Importantly, the rhetoric has shifted. A ‘Rebalancing Toolkit’ aims to ensure transport infrastructure benefits less productive parts of the UK, not just relieve congestion in economically buoyant areas. The benefits of investment will be “considered more strategically”, with the aim of “transforming productivity in city regions…by linking the towns around our cities to city centres”. There is a recognition that geography matters when it comes to economic activity – that “growth does not exist in the abstract, it happens in particular places”.
The White Paper is far from perfect, and often appears unfocused. ‘Place’, identified as one of five key themes, is ill-defined. Regional governance is becoming increasingly patchy and confusing. The proposed Local Industrial Strategies, for example, will be led in some areas by Local Enterprise Partnerships, a poorly funded and unfocused relic of the 2010-15 Coalition Government. In others they will be managed by City-Region Metro Mayors, whilst those yet to agree a devolution ‘deal’ with government, like Leeds and Sheffield, will be left to compete for additional investment. There is also little acknowledgement of the growing faultline between core cities and smaller towns: an economic, cultural and political gap so brutally exposed by the Brexit vote.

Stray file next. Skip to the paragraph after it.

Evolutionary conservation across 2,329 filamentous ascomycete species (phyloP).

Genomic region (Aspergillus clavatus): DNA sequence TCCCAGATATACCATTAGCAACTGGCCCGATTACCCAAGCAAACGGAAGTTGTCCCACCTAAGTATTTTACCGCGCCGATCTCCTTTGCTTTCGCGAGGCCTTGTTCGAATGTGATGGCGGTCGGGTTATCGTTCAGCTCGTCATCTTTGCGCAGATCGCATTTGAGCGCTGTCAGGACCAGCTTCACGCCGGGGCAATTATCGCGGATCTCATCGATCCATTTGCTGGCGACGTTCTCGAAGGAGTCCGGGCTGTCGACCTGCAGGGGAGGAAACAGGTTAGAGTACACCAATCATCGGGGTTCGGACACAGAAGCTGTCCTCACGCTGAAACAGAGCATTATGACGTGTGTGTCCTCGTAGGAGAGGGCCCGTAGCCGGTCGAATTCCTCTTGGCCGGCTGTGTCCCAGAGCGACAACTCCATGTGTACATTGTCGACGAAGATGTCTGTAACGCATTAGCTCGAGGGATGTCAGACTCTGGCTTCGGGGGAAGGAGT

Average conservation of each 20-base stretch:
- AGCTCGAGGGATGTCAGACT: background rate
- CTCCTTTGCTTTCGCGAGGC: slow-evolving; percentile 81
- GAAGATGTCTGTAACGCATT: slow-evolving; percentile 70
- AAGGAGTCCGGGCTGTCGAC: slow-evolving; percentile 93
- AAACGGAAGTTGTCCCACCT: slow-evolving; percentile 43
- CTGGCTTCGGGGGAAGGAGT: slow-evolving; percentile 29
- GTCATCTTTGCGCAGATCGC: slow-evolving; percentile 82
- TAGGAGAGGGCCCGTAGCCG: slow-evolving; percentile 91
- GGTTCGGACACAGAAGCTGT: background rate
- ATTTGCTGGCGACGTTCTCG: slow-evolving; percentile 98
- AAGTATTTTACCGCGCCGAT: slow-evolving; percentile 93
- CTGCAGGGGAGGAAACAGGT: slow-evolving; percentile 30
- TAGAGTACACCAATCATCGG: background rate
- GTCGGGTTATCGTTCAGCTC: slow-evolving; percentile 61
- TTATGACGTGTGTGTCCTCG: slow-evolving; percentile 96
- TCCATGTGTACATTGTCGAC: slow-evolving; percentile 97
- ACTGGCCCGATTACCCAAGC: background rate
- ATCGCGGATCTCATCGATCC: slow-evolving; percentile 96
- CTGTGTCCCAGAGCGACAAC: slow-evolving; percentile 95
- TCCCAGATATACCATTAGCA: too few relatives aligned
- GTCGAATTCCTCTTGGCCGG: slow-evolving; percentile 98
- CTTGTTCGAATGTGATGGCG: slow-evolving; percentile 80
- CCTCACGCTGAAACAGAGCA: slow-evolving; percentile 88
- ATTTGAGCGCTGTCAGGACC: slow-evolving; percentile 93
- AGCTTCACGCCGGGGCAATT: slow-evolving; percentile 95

The devil, as ever, will be in the detail. Will we see a new infrastructure appraisal process that gives a more favourable hearing to projects outside the South East? Will these decisions be taken out of the hands of the Treasury and into the Department for Business, Energy and Industrial Strategy? Better still, will the Government go further and give greater responsibility to metro mayors, combined authorities and new regional bodies such as Transport for the North? Aside from transport infrastructure, how will government address poor skills across the ‘everyday economy’, not just in high-value sectors such as engineering?
Expectations are high, and Brexit means the Government has limited political bandwidth and a likely economic downturn on the horizon, but the White Paper includes some cause for cautious optimism.